Thursday, July 11, 2013


What didn't you say?
Some people have to learn the hard way and I'm one of them. Throughout my life I've been in tough situations that frankly were more than a bit uncomfortable. Ultimately those moments left an indelible impression on me because they were never, ever, discussed nor mentioned again.

Double Trouble
I was five when Ethel stopped at Krolick's to pick something up. Errand finished, we hopped into the car. Then Mother saw a Chiclet gum box in my hand. And knew we hadn't paid for it.
Ethel sat quietly looking at me.
The silence was deafening.
Then Mother opened her door.
Went around and opened mine.
Pulled me out of the car.
Handed me two cents.
Led me across the sidewalk.
Opened the door.
And marched me down the aisle.
We arrived at a door with a sign that read
"Managers Office". Mother knocked on it
and shortly thereafter a rather beleaguered
shop keeper opened the door. Ethel then
turned to me and said,
    "Gregory, is there something
     you need to tell Mr. Krolick?" 
In tears I confessed to my theft and handed
Mr. Krolick my two cents. He smiled, looked
at my Mother and said "Thank you." We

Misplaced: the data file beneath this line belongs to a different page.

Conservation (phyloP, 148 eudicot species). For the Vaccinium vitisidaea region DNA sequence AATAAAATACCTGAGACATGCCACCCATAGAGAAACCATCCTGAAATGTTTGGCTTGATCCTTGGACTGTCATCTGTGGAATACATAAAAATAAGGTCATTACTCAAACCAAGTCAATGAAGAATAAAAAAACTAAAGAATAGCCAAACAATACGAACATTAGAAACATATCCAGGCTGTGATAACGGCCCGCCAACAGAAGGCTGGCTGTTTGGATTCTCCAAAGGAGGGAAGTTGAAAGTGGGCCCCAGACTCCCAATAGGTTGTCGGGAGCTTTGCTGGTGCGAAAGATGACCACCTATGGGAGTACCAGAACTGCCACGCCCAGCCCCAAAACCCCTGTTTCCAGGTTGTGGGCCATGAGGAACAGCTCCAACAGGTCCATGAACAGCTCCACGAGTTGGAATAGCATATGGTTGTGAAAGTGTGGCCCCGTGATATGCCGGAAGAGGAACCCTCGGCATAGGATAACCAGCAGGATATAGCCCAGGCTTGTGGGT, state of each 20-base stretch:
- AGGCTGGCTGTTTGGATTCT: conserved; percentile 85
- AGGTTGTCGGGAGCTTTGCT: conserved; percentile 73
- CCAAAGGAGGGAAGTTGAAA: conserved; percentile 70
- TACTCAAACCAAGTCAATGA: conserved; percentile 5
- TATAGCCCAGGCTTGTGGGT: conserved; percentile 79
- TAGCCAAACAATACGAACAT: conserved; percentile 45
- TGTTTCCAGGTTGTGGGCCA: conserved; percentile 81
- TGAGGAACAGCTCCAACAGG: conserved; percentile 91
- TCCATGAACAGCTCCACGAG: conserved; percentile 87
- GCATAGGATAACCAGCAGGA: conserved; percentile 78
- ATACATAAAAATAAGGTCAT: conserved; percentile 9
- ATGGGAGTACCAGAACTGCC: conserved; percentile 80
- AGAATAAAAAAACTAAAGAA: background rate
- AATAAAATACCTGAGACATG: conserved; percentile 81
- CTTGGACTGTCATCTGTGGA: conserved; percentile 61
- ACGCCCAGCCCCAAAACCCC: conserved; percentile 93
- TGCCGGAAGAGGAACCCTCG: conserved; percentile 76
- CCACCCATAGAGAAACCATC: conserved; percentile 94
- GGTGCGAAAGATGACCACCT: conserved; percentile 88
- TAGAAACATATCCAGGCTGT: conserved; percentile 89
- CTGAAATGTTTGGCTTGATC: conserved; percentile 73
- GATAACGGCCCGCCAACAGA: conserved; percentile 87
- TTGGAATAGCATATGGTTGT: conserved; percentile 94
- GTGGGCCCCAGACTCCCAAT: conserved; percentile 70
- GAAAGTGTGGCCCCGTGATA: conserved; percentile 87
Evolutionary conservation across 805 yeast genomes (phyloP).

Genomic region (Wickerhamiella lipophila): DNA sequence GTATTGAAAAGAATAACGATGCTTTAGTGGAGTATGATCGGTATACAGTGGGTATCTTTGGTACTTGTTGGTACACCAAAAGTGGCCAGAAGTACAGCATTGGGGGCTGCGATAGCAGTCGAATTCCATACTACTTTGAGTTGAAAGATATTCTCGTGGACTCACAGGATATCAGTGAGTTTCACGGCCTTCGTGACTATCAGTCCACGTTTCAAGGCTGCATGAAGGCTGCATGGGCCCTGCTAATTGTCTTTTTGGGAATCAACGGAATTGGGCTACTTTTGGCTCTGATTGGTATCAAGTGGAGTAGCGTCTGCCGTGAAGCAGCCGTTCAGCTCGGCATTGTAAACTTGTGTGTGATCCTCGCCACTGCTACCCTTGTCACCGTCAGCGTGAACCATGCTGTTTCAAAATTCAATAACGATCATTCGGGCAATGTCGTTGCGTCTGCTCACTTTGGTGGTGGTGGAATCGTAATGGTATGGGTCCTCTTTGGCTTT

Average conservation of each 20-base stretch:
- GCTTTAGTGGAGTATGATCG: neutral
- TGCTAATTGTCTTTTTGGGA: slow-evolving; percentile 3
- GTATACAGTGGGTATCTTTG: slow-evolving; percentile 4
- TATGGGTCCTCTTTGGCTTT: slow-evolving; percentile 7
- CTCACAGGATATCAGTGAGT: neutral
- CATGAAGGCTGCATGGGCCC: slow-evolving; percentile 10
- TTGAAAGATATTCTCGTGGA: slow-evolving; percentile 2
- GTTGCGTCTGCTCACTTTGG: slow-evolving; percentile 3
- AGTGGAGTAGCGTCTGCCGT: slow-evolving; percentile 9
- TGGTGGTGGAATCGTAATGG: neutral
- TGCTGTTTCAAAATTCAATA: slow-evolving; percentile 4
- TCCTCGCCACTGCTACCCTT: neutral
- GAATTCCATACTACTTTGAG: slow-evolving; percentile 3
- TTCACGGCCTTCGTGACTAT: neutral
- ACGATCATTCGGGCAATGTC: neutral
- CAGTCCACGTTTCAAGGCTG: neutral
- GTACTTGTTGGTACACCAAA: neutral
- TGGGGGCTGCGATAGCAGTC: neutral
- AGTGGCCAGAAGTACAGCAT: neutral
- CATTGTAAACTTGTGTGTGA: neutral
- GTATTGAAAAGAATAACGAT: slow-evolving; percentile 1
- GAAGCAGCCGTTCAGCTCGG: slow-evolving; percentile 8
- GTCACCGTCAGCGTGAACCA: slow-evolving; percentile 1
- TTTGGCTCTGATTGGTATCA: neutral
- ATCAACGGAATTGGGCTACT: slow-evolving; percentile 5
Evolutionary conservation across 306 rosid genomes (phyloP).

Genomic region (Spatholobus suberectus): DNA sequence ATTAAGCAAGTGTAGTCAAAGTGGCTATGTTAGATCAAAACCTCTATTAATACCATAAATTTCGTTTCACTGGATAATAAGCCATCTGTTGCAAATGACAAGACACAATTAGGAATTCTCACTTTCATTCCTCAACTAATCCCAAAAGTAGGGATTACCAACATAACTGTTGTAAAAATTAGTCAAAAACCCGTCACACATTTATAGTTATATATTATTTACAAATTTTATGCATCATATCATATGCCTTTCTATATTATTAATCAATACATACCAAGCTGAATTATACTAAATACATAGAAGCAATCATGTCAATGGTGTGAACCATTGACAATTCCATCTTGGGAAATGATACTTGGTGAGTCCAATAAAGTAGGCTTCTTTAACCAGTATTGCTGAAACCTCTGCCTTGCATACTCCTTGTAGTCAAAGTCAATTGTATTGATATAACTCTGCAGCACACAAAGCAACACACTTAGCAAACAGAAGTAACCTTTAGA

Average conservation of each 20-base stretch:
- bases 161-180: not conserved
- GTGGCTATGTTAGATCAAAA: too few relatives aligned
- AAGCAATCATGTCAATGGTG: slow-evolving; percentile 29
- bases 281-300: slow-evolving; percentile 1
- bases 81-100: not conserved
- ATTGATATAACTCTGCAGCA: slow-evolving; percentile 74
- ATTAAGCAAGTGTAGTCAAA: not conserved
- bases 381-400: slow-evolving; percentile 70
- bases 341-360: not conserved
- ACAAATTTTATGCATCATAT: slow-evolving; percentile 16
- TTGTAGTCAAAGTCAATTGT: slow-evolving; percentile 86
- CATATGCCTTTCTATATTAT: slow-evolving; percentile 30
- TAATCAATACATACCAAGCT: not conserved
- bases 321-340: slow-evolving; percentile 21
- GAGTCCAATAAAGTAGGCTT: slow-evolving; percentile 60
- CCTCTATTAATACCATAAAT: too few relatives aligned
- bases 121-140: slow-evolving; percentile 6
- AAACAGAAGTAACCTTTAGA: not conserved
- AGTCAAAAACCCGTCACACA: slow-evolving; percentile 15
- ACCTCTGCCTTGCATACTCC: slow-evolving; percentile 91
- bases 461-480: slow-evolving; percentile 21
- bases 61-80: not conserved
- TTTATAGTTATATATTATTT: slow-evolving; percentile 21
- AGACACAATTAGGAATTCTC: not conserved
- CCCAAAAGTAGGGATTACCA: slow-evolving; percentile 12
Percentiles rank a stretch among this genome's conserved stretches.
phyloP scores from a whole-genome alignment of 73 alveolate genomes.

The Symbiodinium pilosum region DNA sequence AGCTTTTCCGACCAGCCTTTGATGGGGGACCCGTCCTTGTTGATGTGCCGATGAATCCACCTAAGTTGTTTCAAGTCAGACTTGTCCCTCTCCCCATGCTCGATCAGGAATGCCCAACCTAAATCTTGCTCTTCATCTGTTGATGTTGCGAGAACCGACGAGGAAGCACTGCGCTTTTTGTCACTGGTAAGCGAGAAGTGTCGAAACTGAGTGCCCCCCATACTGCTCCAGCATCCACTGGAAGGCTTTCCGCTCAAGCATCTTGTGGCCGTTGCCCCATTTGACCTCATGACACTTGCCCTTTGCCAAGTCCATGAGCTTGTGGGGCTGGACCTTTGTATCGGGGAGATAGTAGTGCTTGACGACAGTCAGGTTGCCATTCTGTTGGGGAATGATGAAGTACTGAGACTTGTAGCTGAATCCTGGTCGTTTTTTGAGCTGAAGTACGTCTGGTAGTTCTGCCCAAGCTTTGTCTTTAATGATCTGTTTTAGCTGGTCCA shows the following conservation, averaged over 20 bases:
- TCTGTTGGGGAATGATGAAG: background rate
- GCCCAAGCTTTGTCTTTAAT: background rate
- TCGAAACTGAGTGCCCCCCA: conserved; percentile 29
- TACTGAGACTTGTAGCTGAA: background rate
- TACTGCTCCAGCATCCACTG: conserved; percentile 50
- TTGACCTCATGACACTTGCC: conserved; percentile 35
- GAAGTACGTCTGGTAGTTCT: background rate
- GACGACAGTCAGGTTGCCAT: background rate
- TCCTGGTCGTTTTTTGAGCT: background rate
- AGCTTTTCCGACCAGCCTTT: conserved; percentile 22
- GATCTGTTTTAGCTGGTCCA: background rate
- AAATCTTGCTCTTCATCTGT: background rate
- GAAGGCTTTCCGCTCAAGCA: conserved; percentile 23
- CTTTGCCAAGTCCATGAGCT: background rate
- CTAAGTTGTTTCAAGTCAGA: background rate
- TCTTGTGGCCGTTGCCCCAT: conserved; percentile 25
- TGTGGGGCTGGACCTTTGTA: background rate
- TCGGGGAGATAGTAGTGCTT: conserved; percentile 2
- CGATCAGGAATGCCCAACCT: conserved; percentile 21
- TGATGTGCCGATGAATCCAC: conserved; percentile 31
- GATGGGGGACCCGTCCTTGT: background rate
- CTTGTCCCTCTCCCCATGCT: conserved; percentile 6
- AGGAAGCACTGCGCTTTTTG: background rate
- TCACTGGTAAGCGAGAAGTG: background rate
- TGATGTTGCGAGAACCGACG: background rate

then marched down that same aisle out to
our car. On the way home nothing was said
nor did we ever to discuss the incident again.
Oh and by the way...
I've never stolen again, never!
Parallel Parking
I was seventeen and at a Friday night party in downtown. I'd told my parent's I was sleeping over at a friend's house. The last thing I remember was slurping swigs of cheap Tequila out of a bottle with a worm in it.
The next morning I awoke in a
K Mart parking lot in Danbury
Connecticut. Perfectly "parked"
between the two yellow lines.
However, I was laying on the
pavement as I had no vehicle.
In those days before cell phones,
I had to call home collect.
Frankly I have no idea what I said on that
call, I then had to wait hours as my father
drove up to Danbury. Upon arrival, Dad
pulled up and pushed opened the car door.
I got in and for the entire ride home he said
absolutely nothing. Dad just stared at the
road with a blank look on his face. After
we arrived home, Ethel served luncheon
in the dining room. Again, silence. Sadly
I must admit that night was not my last
experience with Tequila. And by the way,
I've never visited Danbury again.